Kolkata: A day ago, Rohit Sharma had said he didn’t need to make any change in his technique in order to play Test cricket and former Indian skipper Sourav Ganguly felt that it might be his way of being successful in that format.
“I don’t exactly have any opinion about it. If he feels he’ll be successful that way, so be it,” said Ganguly at a book launch event in the city.
Rohit was included into the side in place of Ajinkya Rahane and he failed to make any impact in both the matches he played.
The third Test in Johannesburg was one of the talked about ones, not only about the contest between bat and ball but also about the uneven nature of the pitch, where the batsmen found it difficult to score runs.
But Indian skipper Virat Kohli seemed to be in a different league altogether, playing some glorious shots of the front foot and scoring 41 crucial runs.
Kohli ended the series as the highest run getter with 286 runs, including a 153 in Centurion. When asked as whether Kohli would be an evolved cricketer after this series, Ganguly felt that the 29-year-old keeps getting better day by day.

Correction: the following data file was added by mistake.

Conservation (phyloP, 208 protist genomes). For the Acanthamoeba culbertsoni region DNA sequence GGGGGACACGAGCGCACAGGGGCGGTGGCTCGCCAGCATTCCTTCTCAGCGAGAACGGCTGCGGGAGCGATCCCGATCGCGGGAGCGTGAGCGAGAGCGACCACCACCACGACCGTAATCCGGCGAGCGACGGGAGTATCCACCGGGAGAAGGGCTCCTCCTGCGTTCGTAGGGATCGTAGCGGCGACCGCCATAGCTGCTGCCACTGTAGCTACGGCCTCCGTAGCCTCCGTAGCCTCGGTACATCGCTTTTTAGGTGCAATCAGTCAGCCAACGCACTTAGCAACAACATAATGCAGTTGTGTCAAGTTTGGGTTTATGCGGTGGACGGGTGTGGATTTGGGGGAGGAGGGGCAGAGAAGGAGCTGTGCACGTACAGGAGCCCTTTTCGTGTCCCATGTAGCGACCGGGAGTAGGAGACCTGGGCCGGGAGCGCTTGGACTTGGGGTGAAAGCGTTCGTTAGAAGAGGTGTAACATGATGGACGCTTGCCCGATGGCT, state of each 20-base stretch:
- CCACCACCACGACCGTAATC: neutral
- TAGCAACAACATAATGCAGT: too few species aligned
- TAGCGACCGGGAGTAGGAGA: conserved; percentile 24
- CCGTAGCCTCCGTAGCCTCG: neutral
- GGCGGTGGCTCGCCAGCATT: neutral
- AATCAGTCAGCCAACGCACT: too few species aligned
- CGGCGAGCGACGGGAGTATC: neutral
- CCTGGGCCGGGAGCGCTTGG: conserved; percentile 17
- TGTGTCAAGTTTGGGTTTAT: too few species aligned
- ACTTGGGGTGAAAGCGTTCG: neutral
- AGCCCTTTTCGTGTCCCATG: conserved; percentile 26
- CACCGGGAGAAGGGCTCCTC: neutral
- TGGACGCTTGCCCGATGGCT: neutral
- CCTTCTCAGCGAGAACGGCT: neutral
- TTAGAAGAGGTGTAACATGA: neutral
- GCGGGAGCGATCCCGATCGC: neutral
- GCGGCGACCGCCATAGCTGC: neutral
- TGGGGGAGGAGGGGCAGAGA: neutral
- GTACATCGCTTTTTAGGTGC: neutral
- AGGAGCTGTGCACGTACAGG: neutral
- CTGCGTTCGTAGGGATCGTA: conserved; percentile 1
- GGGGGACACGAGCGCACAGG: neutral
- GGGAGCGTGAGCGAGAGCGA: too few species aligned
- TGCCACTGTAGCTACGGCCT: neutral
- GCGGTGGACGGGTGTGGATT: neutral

“He’s a remarkable young player. There’s nothing new and nothing old about him. He just keeps getting better every day and he’s one of the best in the world at the moment,” said the former southpaw.
Commenting on the pitch, he felt that South Africa’s plan of preparing fast pitches might have backfired in Johannesburg where even their batsmen found it difficult to score runs.
“Might be (if South Africa’s plan boomeranged on them). They might have thought they’ll beat India 3-0. But I have never seen such a poor wicket in South Africa. I have toured South Africa many times-three Test series, one World Cup and one IPL as well. I have never seen such a poor wicket in South Africa. It’s an accident and I hope it won’t happen anytime in the future.”
He also recalled the 2006 Test series in South Africa when the Indian captain under his captaincy had won the toss in Johannesburg, batted first and had won the game just like Kohli’s India did few days back.
“Actually when India had won the toss and batted first, I knew that they would win because this wicket would get worse with time. In 2006, we had won the toss and had batted first and won,” he added.
While talking about who were the favourites, heading into the ODI series between India and South Africa, Ganguly mentioned that both sides have equal chances of winning but AB’s absence would definitely be a boost to the Indians.
“Both have a 50-50 chance of winning. They only have to go forward after the way they won the Johannesburg Test. But beating South Africa in South Africa wouldn’t be easy. The one advantage for India is the absence of AB de Villiers who is a huge name for South African cricket and if Virat Kohli scores runs, then India can win,” said Ganguly.